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Judika Illes

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Name  Judika Illes

Judika Illes JudikaIllescopyjpg
Books  The Element Encyclop, Encyclopedia of Spirits, Pure Magic: A Complete, The Element Encyclop, The Element Encyclop

Judika illes encyclopedia of witchcraft

Judika Illes is an American author of esoteric non-fiction books, aromatherapist and tarot reader.


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Judika illes

Early life

Judika Illes Judika Illes

She is of Hungarian background and attributes a childhood spent in the culturally diverse Queens borough of New York City as a significant influence on her writing career. Illes explains that her interest in divination began while playing with a Tarot deck at the age of six. Her first Tarot deck was the Builders of the Adytum (BOTA) deck, which she described in a 2005 interview as "formidable and very esoteric," an unusual starter for a child of her age. In an interview in 2016, Illes reported that she still had the BOTA deck, which her sister had purchased for her from the Samuel Weiser Bookstore in New York City.

Judika Illes Judika Illes39 Magic exclusively in Magical Recipes Online

During her teen years, Illes frequented New York bookstores such as Magickal Childe and Samuel Weiser's, known for their metaphysical and occult collections, and Latin botanicas Her love for esoteric books led to her interest in astrology, which began with Zolar's It's All in the Stars.

Judika Illes The Speakeasy at the Occult Conference in Glastonbury

She has a Bachelor of Arts in English and Communications from Rutgers College and earned a Graduate Certificate in Aromatherapy from the American College of Healthcare Sciences (previously known as the Australasian College of Health Sciences) in 1999.


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Illes worked as a "telephone psychic" for Psychic Friends Network from 1991 to 1993. She went on to become a prolific author of reference books and contributed magazine articles in the ancient non-traditional arts.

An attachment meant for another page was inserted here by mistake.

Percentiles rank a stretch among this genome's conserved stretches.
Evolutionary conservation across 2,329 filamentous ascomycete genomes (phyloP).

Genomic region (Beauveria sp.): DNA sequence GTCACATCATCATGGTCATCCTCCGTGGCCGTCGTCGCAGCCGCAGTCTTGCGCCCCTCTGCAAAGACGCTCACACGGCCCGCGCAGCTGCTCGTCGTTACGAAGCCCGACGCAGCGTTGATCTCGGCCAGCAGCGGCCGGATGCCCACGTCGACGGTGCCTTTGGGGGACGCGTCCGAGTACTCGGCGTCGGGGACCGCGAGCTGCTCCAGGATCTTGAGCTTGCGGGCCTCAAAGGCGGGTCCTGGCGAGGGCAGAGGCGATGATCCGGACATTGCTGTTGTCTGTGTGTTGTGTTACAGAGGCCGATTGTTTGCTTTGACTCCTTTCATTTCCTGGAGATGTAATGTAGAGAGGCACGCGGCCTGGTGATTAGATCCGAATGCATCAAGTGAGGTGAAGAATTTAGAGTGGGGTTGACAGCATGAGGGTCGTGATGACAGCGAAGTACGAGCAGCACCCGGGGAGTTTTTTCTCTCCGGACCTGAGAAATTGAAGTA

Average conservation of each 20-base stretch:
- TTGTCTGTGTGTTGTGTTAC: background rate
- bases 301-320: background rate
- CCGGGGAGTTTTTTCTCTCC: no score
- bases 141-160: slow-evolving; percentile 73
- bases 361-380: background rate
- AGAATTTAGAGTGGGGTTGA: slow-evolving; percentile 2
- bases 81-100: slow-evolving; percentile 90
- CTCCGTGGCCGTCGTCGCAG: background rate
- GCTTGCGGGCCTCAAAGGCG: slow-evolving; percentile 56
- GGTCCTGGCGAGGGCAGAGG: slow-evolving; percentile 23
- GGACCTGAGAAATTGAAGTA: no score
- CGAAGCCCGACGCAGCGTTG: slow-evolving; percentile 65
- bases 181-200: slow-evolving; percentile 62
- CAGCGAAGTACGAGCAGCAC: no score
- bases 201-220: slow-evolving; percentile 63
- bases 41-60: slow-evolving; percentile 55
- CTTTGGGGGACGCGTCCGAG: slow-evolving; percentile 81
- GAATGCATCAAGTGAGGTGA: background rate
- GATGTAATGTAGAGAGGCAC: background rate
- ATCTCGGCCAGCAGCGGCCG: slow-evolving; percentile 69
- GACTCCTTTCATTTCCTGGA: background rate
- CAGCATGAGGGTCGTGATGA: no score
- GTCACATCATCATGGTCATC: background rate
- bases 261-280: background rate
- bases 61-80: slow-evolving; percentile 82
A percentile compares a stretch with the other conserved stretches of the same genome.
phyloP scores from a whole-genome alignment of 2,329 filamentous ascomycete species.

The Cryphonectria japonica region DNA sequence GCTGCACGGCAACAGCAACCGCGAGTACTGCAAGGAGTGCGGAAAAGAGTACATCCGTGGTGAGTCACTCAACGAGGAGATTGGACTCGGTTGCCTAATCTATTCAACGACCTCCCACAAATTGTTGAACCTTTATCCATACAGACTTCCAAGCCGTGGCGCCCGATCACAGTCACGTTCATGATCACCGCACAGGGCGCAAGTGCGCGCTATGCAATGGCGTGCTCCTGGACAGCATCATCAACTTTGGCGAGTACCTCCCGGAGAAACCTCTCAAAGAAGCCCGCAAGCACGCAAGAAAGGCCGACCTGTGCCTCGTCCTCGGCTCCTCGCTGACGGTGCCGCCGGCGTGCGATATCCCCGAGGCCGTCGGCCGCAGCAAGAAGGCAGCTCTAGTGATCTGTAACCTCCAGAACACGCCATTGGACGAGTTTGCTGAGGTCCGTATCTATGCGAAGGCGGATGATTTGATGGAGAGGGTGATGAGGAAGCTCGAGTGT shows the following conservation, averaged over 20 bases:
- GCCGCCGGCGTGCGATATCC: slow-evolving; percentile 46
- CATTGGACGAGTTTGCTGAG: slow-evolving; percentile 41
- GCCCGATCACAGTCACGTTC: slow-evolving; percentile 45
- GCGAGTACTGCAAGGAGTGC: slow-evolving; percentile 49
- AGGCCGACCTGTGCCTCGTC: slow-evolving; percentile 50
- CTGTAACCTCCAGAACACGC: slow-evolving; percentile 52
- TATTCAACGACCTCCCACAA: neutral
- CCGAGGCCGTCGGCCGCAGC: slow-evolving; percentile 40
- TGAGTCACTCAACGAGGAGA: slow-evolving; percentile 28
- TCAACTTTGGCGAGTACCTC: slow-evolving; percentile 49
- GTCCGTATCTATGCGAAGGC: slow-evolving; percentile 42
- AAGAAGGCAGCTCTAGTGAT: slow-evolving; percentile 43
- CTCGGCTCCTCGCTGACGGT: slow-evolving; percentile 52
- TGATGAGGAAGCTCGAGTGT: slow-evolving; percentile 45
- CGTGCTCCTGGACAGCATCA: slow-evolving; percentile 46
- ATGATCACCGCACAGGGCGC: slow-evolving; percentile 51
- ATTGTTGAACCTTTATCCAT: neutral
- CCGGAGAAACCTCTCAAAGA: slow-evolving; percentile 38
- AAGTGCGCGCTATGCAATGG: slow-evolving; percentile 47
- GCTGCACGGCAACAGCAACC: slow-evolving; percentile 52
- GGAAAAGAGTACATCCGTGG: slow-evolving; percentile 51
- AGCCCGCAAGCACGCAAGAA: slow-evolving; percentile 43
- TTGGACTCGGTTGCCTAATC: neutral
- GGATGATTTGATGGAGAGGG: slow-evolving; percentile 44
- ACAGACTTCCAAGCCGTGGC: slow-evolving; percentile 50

Her writing interests include folklore, folkways, mythology, astrology, spellcasting, spirit-working, herbalism and traditional healing. She also covers the subjects of the occult, magic, divination, spiritualism, fairies, witchcraft and the paranormal.

A certified aromatherapy consultant, she has taught introductory courses on the subject at the Australasian College (2000–2002), and practices taromancy. Although she practices and teaches other forms of divination, she considers Tarot to be her "main practice" and has been reading Tarot cards professionally since the age of 26.

She sometimes holds workshops relating to her books or other specialized subjects. In 2012, she gave a workshop on the use of symbols as part of the SIgils & Signs Art Show at Observatory in Brooklyn. She gives similar workshops and presentations intermittently throughout the year.

The first complete book Illes wrote was about traditional methods of enhancing fertility. It contained a chapter about magic spells, which a publisher asked her to expand into a book of its own, eventually published as Pure Magic: A Complete Course in Spellcasting. The manuscript about fertility was set aside, but in a 2011 interview by The Witches' Almanac, Illes mentioned that she may eventually publish it under the title, Frogs and Pomegranates.

After the release of The Encyclopedia of 5000 Spells, her publisher suggested an encyclopedia about witchcraft. A note of encouragement from the Non-Wiccan Witches Yahoo group persuaded her to accept the challenge, which led to The Element Encyclopedia of Witchcraft. According to Illes, most encyclopedias about witchcraft were written by outsiders and "not really about witches or their craft."

Illes has been an occasional guest on George Noory's nightly radio broadcast, Coast to Coast AM, where she has discussed spellcasting, witchcraft and other occult subjects. She has also been featured as a guest on Ripley's Radio Oddcast, Fangoria Radio, the Hilly Rose Show, and Rob McConnell's "X" Zone radio show.


Her last name, Illes, is pronounced as you would with the "Ph" omitted from "Phyllis." Judith Illes was used as the byline for some of her Tour Egypt articles, rather than her Hungarian name, Judika.

In an interview with The Witches' Almanac, Illes disclosed that she used "Judith Joyce" as her byline when she wrote The Weiser Field Guide to the Paranormal due to the short period between her other Weiser field guides.


Judika Illes Wikipedia

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